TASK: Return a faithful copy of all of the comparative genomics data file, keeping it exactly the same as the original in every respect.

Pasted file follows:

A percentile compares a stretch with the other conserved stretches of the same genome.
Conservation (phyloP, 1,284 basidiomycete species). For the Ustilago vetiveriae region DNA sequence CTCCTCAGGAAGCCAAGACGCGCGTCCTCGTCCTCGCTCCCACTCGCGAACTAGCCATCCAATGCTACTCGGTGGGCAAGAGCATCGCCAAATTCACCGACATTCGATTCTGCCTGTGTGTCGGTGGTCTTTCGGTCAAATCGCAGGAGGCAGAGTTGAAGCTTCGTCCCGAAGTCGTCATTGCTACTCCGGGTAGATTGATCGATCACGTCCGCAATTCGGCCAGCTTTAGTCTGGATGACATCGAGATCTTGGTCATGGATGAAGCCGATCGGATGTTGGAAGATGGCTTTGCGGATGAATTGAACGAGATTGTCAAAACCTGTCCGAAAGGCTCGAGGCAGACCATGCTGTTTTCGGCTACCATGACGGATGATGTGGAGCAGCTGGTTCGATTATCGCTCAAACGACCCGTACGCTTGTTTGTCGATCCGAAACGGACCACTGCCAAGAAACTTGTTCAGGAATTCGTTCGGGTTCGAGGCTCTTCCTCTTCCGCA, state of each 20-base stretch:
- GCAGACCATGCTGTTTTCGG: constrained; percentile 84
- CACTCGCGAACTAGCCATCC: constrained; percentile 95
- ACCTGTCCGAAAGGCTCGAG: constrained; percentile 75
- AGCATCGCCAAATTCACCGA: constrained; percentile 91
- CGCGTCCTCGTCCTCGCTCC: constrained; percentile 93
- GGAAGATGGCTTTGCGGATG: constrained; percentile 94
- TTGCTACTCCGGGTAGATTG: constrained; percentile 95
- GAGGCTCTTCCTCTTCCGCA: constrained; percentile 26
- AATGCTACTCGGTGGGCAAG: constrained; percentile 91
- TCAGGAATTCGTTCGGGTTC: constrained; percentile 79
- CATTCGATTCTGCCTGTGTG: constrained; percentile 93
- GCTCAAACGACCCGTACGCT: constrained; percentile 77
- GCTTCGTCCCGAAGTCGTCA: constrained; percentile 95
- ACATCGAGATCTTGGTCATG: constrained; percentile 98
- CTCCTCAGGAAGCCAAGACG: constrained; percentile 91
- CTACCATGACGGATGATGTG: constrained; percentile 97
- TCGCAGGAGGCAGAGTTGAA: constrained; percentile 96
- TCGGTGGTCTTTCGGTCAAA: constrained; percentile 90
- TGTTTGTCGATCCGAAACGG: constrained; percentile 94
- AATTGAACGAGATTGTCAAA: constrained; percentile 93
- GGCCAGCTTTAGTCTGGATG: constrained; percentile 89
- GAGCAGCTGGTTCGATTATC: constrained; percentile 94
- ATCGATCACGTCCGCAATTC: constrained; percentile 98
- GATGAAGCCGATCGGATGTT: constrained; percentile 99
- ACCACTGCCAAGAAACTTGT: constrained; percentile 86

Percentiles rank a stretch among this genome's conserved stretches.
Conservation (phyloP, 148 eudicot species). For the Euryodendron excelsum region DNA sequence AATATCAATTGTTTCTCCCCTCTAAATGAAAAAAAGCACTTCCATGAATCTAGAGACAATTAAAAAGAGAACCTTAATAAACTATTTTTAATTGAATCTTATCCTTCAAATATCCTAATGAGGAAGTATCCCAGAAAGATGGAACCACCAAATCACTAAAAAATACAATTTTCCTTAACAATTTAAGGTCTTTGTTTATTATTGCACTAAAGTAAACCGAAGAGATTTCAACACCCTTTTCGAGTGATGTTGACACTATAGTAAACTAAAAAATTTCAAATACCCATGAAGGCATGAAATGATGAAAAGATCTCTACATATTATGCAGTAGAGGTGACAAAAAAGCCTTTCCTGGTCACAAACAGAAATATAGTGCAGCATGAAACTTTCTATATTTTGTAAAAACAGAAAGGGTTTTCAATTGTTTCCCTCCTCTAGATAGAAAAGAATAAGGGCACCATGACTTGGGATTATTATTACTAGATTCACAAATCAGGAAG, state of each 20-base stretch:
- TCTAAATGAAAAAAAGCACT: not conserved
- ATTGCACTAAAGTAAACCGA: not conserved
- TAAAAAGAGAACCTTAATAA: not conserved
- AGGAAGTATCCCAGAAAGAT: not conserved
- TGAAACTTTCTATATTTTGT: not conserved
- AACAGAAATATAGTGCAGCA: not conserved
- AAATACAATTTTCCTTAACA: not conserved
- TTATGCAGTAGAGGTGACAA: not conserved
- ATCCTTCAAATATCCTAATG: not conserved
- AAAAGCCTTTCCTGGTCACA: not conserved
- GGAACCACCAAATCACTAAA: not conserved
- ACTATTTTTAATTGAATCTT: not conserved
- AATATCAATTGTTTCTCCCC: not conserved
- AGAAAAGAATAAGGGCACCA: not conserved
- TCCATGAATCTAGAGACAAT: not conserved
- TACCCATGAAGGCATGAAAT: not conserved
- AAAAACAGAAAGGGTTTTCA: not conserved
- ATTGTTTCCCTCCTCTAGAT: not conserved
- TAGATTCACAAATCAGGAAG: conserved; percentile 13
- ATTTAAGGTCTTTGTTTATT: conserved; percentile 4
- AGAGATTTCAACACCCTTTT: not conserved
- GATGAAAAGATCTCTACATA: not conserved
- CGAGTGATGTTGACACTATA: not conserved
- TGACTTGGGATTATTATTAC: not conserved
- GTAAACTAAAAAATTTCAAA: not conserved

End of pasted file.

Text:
A percentile compares a stretch with the other conserved stretches of the same genome.
Conservation (phyloP, 1,284 basidiomycete species). For the Ustilago vetiveriae region DNA sequence CTCCTCAGGAAGCCAAGACGCGCGTCCTCGTCCTCGCTCCCACTCGCGAACTAGCCATCCAATGCTACTCGGTGGGCAAGAGCATCGCCAAATTCACCGACATTCGATTCTGCCTGTGTGTCGGTGGTCTTTCGGTCAAATCGCAGGAGGCAGAGTTGAAGCTTCGTCCCGAAGTCGTCATTGCTACTCCGGGTAGATTGATCGATCACGTCCGCAATTCGGCCAGCTTTAGTCTGGATGACATCGAGATCTTGGTCATGGATGAAGCCGATCGGATGTTGGAAGATGGCTTTGCGGATGAATTGAACGAGATTGTCAAAACCTGTCCGAAAGGCTCGAGGCAGACCATGCTGTTTTCGGCTACCATGACGGATGATGTGGAGCAGCTGGTTCGATTATCGCTCAAACGACCCGTACGCTTGTTTGTCGATCCGAAACGGACCACTGCCAAGAAACTTGTTCAGGAATTCGTTCGGGTTCGAGGCTCTTCCTCTTCCGCA, state of each 20-base stretch:
- GCAGACCATGCTGTTTTCGG: constrained; percentile 84
- CACTCGCGAACTAGCCATCC: constrained; percentile 95
- ACCTGTCCGAAAGGCTCGAG: constrained; percentile 75
- AGCATCGCCAAATTCACCGA: constrained; percentile 91
- CGCGTCCTCGTCCTCGCTCC: constrained; percentile 93
- GGAAGATGGCTTTGCGGATG: constrained; percentile 94
- TTGCTACTCCGGGTAGATTG: constrained; percentile 95
- GAGGCTCTTCCTCTTCCGCA: constrained; percentile 26
- AATGCTACTCGGTGGGCAAG: constrained; percentile 91
- TCAGGAATTCGTTCGGGTTC: constrained; percentile 79
- CATTCGATTCTGCCTGTGTG: constrained; percentile 93
- GCTCAAACGACCCGTACGCT: constrained; percentile 77
- GCTTCGTCCCGAAGTCGTCA: constrained; percentile 95
- ACATCGAGATCTTGGTCATG: constrained; percentile 98
- CTCCTCAGGAAGCCAAGACG: constrained; percentile 91
- CTACCATGACGGATGATGTG: constrained; percentile 97
- TCGCAGGAGGCAGAGTTGAA: constrained; percentile 96
- TCGGTGGTCTTTCGGTCAAA: constrained; percentile 90
- TGTTTGTCGATCCGAAACGG: constrained; percentile 94
- AATTGAACGAGATTGTCAAA: constrained; percentile 93
- GGCCAGCTTTAGTCTGGATG: constrained; percentile 89
- GAGCAGCTGGTTCGATTATC: constrained; percentile 94
- ATCGATCACGTCCGCAATTC: constrained; percentile 98
- GATGAAGCCGATCGGATGTT: constrained; percentile 99
- ACCACTGCCAAGAAACTTGT: constrained; percentile 86

Percentiles rank a stretch among this genome's conserved stretches.
Conservation (phyloP, 148 eudicot species). For the Euryodendron excelsum region DNA sequence AATATCAATTGTTTCTCCCCTCTAAATGAAAAAAAGCACTTCCATGAATCTAGAGACAATTAAAAAGAGAACCTTAATAAACTATTTTTAATTGAATCTTATCCTTCAAATATCCTAATGAGGAAGTATCCCAGAAAGATGGAACCACCAAATCACTAAAAAATACAATTTTCCTTAACAATTTAAGGTCTTTGTTTATTATTGCACTAAAGTAAACCGAAGAGATTTCAACACCCTTTTCGAGTGATGTTGACACTATAGTAAACTAAAAAATTTCAAATACCCATGAAGGCATGAAATGATGAAAAGATCTCTACATATTATGCAGTAGAGGTGACAAAAAAGCCTTTCCTGGTCACAAACAGAAATATAGTGCAGCATGAAACTTTCTATATTTTGTAAAAACAGAAAGGGTTTTCAATTGTTTCCCTCCTCTAGATAGAAAAGAATAAGGGCACCATGACTTGGGATTATTATTACTAGATTCACAAATCAGGAAG, state of each 20-base stretch:
- TCTAAATGAAAAAAAGCACT: not conserved
- ATTGCACTAAAGTAAACCGA: not conserved
- TAAAAAGAGAACCTTAATAA: not conserved
- AGGAAGTATCCCAGAAAGAT: not conserved
- TGAAACTTTCTATATTTTGT: not conserved
- AACAGAAATATAGTGCAGCA: not conserved
- AAATACAATTTTCCTTAACA: not conserved
- TTATGCAGTAGAGGTGACAA: not conserved
- ATCCTTCAAATATCCTAATG: not conserved
- AAAAGCCTTTCCTGGTCACA: not conserved
- GGAACCACCAAATCACTAAA: not conserved
- ACTATTTTTAATTGAATCTT: not conserved
- AATATCAATTGTTTCTCCCC: not conserved
- AGAAAAGAATAAGGGCACCA: not conserved
- TCCATGAATCTAGAGACAAT: not conserved
- TACCCATGAAGGCATGAAAT: not conserved
- AAAAACAGAAAGGGTTTTCA: not conserved
- ATTGTTTCCCTCCTCTAGAT: not conserved
- TAGATTCACAAATCAGGAAG: conserved; percentile 13
- ATTTAAGGTCTTTGTTTATT: conserved; percentile 4
- AGAGATTTCAACACCCTTTT: not conserved
- GATGAAAAGATCTCTACATA: not conserved
- CGAGTGATGTTGACACTATA: not conserved
- TGACTTGGGATTATTATTAC: not conserved
- GTAAACTAAAAAATTTCAAA: not conserved